Academic journal article ABA Banking Journal

Un-Peaceful Coexistence: Labor Issues in a Global Market

Academic journal article ABA Banking Journal

Un-Peaceful Coexistence: Labor Issues in a Global Market

Article excerpt

EMPLOYMENT FRIDAYS HAVE become the marquee day of the month for financial market analysts, much as the money supply release was for a prior generation. However, the extensive reporting of employment data naturally leads to contradictory results. In recent months we have seen evidence of both labor shortages and excess labor. The explanation for this apparent paradox is recognition of the globalization of the labor market.

It is an understatement to say that U.S. firms have created 3.7 million new jobs in 25 consecutive months of job gains. The monthly employment report records only jobs created in the U.S., overlooking all the jobs U.S. firms created abroad. The number of jobs reported fails to address the new reality that the labor market has become increasingly globalized.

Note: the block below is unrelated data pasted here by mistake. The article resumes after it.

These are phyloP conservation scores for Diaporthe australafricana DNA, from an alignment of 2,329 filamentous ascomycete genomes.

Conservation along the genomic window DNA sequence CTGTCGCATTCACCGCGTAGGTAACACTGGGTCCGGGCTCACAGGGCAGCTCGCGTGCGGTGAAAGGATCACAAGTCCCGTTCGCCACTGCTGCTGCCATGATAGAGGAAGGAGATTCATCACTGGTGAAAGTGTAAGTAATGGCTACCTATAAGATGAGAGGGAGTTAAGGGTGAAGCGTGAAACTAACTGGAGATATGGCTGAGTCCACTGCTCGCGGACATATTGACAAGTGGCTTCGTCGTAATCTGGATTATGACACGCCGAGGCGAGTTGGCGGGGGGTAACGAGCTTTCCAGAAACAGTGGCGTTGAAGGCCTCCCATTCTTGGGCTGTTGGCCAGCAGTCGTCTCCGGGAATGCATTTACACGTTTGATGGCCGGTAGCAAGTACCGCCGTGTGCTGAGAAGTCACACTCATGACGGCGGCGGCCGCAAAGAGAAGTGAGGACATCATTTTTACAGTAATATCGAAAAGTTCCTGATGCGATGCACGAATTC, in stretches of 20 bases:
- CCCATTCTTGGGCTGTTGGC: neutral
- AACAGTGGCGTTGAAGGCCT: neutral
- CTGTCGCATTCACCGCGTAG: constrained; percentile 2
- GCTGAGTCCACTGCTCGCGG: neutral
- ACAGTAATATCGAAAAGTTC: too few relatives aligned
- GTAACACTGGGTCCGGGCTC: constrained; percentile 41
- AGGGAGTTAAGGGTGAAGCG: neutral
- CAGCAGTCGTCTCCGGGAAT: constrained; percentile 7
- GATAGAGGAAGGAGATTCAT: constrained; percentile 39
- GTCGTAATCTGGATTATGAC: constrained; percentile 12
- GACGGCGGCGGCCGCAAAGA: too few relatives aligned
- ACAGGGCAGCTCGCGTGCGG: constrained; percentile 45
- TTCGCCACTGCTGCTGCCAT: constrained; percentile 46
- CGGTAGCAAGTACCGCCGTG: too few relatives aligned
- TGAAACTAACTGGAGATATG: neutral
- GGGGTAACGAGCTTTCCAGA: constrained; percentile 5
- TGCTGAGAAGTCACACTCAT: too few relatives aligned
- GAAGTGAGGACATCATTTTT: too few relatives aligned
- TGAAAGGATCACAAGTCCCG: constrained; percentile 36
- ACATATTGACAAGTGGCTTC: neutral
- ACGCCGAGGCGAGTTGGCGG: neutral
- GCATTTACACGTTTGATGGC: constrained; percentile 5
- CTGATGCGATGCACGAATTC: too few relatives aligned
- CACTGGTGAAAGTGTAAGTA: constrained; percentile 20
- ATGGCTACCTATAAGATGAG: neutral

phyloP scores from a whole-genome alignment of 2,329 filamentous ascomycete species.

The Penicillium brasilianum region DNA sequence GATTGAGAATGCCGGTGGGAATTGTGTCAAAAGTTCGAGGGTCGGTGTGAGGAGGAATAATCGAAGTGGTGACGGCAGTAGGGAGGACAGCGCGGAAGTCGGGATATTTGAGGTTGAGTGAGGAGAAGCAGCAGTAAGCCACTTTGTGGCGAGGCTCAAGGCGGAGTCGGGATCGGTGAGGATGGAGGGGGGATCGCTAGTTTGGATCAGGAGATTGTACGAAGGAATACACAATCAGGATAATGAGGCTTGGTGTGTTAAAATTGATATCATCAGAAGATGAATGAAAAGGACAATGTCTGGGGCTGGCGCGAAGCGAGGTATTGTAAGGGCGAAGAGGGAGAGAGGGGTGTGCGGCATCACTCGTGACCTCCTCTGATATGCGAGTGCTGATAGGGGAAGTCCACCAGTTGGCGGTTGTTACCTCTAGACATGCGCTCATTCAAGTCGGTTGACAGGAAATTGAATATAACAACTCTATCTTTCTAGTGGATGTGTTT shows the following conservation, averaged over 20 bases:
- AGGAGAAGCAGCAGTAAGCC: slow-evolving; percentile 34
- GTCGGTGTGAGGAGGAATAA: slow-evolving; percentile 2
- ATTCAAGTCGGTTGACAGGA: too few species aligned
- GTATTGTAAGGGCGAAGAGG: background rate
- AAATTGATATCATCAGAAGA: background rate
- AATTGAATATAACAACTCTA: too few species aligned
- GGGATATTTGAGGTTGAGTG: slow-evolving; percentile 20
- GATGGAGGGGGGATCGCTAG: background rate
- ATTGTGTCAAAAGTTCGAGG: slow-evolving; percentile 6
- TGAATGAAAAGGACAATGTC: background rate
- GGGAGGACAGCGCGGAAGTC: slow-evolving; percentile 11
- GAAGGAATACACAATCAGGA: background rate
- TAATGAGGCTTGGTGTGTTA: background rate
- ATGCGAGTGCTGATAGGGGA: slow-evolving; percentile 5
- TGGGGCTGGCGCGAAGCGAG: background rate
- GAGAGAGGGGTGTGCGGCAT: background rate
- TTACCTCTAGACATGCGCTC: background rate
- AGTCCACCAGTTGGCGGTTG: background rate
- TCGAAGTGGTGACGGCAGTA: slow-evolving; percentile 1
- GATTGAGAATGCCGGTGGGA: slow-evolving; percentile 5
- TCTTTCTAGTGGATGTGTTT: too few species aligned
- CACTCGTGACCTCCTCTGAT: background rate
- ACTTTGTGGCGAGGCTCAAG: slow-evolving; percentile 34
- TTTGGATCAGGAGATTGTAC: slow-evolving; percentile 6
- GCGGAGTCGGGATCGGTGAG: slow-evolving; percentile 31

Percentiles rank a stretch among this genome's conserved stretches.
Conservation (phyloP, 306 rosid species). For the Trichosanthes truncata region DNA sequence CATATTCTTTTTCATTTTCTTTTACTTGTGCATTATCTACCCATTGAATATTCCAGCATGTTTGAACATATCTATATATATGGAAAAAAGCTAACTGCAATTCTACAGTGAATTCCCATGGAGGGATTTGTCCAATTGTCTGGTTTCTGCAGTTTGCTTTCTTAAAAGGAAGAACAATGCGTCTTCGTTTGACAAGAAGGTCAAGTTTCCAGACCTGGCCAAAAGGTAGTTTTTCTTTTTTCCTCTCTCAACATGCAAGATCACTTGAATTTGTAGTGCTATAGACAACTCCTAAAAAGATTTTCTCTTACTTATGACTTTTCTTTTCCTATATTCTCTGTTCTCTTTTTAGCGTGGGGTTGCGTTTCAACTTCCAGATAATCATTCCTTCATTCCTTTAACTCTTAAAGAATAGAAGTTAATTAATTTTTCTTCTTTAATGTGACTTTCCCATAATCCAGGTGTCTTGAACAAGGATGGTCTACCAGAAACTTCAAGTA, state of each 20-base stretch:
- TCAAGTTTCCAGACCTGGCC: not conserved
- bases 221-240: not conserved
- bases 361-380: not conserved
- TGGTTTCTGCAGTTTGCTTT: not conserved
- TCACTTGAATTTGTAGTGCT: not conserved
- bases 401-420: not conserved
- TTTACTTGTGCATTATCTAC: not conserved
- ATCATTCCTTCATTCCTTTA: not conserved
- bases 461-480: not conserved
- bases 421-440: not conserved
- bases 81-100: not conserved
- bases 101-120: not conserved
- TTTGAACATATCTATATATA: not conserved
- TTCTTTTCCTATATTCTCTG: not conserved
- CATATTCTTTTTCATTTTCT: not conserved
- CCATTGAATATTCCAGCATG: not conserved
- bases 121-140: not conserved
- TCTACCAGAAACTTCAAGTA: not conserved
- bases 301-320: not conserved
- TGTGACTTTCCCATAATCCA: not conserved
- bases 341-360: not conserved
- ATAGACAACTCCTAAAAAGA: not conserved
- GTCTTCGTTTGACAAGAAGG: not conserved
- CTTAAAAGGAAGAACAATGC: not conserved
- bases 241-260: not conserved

Global competition has meant the redistribution of global production, which carries with it implications for employment gains in every, sector. As a result, any increase in U.S. domestic demand increasingly is being satisfied by supply from abroad. Thus, the pace of employment gains has lagged the increase in output.

A growing shortage of labor is evident in four observations. First, the pool of available workers has dipped quite noticeably over the past two years. The number who seek jobs or are unemployed as a percent of those available has dipped from 6% three years ago to 5.5% today.

Second, the number of workers employed part-time for economic reasons has declined by 200,000 workers over the past two years. Third, the portion of people voluntarily leaving their jobs has risen from 9% to 12% during the same period. …

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